By Fay Al Humoud
At just 23 years old, SPAZ grew a reputation within the Lebanese graffiti scene as the man behind the characters. As his passion for graffiti grew, he utilized this medium to help him express himself.
When did it all begin? And how did you first become interested in street art/graffiti?
It all started in school, I used to doodle all the time. During that time, I used to listen to hip-hop music and thought since rappers use words to express themselves and b-boys use dance to interpret their feelings, I would use graffiti for it was the easiest way for me to project my thoughts and feelings. Having graffiti as a medium of expression felt like I was able to speak through painting the streets, especially since I felt part of this community, which makes me easily inspired.
Which artist/s influenced you?
I got influenced by old-school Bronx legends Cope2, Seen, Phase2 and Futura. From the new-school, there are many artists like Sofles, Hombre, Mr. Wany, Clogtwo and Katun to name a few.
What style is your work?
I like to create characters because I think everyone can easily understand the piece just by seeing it.
What is the source of your inspiration these days?
The people I hang out with, the nature that surrounds me, and random people socializing in the streets. It helps me come up with a character by looking at any shape I come across.
What do your pieces usually focus on?
When I do a piece it naturally varies from older ones I did. It’s all about the energy so it depends on the thing we are focusing and what is happening in the country since we’re living in a place full of surprises.
What is the riskiest thing you have ever done?
By being a street artist you’re always at risk. Once I was trespassing a yard late at night and ended up running out while being chased by 20 security dogs, I never thought I could run that fast.
Are you generally satisfied with your finished piece?
Most of the time I’m satisfied with the outcome, but every time I learn something new I apply it to the next piece I do.
Where is your work usually located?
All around Lebanon, specifically Beirut, but my aim is to go further and have my pieces abroad.
Do you find it difficult to work in the streets?
In Lebanon it is way easier to paint than other countries but since Lebanon is a diverse country, some people in the beginning believe that we are painting religious or political related artworks but their thoughts change when they see the final piece. Others believe we are destroying the streets and is a form of vandalism.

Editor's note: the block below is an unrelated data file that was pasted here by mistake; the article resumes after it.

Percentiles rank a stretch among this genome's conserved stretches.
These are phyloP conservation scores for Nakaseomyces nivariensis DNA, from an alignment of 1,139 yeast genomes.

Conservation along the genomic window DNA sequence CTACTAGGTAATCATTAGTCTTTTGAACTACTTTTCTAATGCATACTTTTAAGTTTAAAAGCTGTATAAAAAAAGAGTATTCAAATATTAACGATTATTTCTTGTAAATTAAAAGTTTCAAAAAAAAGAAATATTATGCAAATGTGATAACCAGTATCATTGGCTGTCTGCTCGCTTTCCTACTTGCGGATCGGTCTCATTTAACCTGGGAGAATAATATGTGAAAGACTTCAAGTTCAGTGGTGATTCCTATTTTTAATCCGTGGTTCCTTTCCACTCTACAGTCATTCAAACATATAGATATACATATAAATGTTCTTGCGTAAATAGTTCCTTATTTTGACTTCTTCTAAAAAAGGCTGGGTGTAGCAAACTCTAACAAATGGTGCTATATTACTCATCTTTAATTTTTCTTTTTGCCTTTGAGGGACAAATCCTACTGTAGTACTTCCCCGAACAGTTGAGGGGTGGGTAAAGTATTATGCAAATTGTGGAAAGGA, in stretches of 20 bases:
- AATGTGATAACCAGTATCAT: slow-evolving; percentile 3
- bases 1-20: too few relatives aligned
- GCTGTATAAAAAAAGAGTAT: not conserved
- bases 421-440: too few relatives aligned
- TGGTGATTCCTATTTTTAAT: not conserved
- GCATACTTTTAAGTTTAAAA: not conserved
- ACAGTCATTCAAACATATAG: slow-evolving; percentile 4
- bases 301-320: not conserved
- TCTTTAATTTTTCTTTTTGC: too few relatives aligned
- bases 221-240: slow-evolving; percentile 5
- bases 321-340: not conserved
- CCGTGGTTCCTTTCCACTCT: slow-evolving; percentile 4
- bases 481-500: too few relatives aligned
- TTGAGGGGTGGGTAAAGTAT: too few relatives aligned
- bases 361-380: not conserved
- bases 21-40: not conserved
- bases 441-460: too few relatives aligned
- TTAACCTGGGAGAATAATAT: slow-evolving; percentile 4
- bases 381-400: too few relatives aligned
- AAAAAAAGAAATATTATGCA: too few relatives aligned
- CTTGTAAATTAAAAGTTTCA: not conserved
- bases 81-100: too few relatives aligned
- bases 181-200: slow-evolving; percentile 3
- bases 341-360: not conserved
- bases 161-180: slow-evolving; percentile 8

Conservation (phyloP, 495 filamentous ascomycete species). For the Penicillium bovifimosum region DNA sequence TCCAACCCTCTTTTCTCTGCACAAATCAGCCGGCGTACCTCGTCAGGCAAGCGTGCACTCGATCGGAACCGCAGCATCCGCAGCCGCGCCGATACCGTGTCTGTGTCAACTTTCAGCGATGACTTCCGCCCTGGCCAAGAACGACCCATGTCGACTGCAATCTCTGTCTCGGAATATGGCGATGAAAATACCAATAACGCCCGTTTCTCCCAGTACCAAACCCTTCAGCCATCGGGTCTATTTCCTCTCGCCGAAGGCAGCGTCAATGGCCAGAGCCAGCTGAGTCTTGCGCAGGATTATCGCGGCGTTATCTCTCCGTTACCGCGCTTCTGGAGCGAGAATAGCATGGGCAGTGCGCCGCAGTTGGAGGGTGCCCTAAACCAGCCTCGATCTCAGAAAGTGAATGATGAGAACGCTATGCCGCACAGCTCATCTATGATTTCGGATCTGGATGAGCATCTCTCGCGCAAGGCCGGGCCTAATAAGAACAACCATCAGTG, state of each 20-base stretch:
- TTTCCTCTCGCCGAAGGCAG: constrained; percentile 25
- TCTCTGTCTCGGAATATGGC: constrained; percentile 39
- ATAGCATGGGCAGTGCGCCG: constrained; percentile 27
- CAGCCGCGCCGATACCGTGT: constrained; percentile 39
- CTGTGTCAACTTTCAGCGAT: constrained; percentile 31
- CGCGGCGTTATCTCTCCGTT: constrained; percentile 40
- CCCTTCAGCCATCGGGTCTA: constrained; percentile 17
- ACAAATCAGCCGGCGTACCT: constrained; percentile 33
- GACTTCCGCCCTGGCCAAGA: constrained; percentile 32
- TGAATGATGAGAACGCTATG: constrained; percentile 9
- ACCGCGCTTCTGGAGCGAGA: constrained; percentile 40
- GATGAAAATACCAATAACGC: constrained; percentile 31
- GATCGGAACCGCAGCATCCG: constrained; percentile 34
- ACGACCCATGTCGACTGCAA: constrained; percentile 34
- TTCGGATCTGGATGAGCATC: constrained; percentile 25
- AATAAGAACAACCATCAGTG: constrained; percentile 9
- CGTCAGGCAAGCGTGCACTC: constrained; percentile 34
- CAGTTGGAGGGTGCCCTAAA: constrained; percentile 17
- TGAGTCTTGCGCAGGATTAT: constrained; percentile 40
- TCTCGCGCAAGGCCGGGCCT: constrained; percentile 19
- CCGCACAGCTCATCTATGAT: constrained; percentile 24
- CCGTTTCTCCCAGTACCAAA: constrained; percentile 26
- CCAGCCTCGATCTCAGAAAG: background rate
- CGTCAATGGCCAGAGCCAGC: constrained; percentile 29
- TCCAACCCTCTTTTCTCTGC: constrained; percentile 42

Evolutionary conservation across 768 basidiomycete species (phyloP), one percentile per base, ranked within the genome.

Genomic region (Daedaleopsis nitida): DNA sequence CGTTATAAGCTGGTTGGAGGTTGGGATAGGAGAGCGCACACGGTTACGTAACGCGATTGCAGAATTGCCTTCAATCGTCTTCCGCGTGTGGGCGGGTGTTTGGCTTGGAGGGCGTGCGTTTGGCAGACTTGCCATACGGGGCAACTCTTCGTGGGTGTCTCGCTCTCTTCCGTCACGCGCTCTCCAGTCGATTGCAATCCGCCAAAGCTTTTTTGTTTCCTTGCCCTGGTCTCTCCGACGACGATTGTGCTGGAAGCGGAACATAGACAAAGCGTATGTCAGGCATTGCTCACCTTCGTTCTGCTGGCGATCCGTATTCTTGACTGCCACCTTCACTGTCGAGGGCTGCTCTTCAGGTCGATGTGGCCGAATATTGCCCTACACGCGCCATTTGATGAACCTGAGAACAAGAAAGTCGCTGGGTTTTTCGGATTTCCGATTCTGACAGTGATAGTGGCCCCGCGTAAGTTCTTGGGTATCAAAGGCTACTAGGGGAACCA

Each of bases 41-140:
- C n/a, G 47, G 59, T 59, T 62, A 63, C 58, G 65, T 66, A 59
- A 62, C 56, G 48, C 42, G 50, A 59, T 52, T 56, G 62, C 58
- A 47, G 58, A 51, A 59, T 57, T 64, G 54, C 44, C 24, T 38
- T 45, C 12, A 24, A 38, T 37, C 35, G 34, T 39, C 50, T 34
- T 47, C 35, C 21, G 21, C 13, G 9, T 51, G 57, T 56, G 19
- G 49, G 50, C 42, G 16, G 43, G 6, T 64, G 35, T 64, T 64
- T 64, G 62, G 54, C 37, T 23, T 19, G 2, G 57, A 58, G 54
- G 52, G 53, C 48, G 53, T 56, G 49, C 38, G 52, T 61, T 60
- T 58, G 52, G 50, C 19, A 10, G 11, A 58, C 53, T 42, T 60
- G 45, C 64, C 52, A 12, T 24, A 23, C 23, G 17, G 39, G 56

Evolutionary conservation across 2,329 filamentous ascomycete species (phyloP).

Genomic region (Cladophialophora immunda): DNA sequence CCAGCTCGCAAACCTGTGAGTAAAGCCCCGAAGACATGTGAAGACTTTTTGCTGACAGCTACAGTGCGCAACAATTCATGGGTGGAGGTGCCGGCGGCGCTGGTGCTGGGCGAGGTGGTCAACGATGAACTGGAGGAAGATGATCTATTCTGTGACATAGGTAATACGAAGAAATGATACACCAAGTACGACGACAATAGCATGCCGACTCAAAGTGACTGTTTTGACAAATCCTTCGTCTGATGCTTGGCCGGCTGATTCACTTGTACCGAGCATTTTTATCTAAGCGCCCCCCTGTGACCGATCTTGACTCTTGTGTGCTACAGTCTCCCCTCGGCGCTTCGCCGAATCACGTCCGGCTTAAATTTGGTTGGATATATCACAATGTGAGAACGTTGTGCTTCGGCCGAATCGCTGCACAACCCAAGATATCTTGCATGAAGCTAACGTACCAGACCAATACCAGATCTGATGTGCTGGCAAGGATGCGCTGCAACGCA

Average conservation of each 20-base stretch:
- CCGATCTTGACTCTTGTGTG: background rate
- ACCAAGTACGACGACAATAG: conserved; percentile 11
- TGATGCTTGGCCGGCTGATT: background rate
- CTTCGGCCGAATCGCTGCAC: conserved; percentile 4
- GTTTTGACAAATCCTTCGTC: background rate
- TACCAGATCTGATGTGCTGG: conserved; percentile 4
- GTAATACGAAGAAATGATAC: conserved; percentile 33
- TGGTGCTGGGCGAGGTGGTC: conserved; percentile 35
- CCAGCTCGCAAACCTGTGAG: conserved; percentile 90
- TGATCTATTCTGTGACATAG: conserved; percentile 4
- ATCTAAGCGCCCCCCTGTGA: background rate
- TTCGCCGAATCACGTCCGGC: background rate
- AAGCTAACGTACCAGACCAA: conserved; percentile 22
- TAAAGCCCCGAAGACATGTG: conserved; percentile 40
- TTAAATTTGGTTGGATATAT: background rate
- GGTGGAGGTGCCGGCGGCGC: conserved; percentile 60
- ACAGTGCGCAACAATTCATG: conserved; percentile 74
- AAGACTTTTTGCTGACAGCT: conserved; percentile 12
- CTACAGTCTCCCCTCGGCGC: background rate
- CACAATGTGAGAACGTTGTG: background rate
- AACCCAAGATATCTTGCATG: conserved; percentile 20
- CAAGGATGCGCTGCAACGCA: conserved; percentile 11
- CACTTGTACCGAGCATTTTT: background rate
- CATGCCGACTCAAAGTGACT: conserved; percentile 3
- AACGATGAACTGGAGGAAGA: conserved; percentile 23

Have you ever had any problems with authority cause of your work?
The same thing happens with authority, they tend to stop us while knowing that there is no law that bans doing graffiti on public properties, but I believe it is way easier in Lebanon than other countries.
Do you have a formal art education?
I graduated as a graphic designer and took a master’s degree in multimedia. Currently I am a freelance illustrator and graphic designer.
Would you rather paint alone? Or do you prefer collaborate with others?
Honestly I would rather paint with crews it’s better than painting alone. It’s more fun with my Rbk and Rek brothers and sister and other mates from ACK and BROS Crew. I have the chance to salute my brothers in paint: SUP-C, EXIST, FISH, KABRIT, EPS, MEUH, BAROK, RILE, WYTE, BOB, PHAT2, CHAD THE MAD, TAZ, ZED, MOE, BH and sister NUSH.
What do you see as the future of street art / graffiti?
As we see in Lebanon the scene is evolving and getting bigger. More people are getting involved and it is better for the scene, since many people’s perceptions of graffiti have changed.
How do you feel about photographers / bloggers in the scene?
Nowadays they have a big role representing the real graffiti and street art scene, especially in the region since people are being open to this form of art in hope of understanding it better. It is important however to have the right message sent across that would not harm the scene.
You can follow SPAZ on Instagram @SPAZUNO.
SPAZ’s photo courtesy of Pierre Paipouse.